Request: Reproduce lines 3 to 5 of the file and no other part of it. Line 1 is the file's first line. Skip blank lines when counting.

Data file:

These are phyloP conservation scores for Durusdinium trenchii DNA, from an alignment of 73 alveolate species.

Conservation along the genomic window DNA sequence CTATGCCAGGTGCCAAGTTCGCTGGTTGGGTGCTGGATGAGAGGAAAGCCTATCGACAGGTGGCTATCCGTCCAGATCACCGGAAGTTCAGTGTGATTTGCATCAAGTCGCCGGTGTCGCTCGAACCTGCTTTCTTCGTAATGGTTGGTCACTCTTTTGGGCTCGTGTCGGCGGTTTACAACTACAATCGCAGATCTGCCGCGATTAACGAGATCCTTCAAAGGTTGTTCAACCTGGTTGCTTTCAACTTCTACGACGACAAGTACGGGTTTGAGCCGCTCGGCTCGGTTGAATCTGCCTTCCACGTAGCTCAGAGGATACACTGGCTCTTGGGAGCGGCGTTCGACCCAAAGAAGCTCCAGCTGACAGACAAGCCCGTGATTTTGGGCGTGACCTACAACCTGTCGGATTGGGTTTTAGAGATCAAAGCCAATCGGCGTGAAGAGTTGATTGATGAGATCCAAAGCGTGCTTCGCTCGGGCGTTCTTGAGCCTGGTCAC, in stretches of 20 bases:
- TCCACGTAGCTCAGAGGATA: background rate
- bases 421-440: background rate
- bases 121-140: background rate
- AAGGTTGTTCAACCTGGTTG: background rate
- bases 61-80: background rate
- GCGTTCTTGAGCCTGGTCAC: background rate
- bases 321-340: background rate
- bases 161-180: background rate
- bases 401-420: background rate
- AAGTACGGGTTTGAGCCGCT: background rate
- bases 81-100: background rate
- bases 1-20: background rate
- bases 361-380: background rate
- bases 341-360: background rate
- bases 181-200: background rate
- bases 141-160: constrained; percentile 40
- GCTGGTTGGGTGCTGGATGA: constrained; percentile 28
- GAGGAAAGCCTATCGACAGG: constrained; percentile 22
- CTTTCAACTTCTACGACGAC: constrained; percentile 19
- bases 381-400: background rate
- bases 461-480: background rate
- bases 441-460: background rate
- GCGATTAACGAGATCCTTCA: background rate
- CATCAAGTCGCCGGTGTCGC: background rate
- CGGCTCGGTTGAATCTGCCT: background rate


- TCCACGTAGCTCAGAGGATA: background rate
- bases 421-440: background rate
- bases 121-140: background rate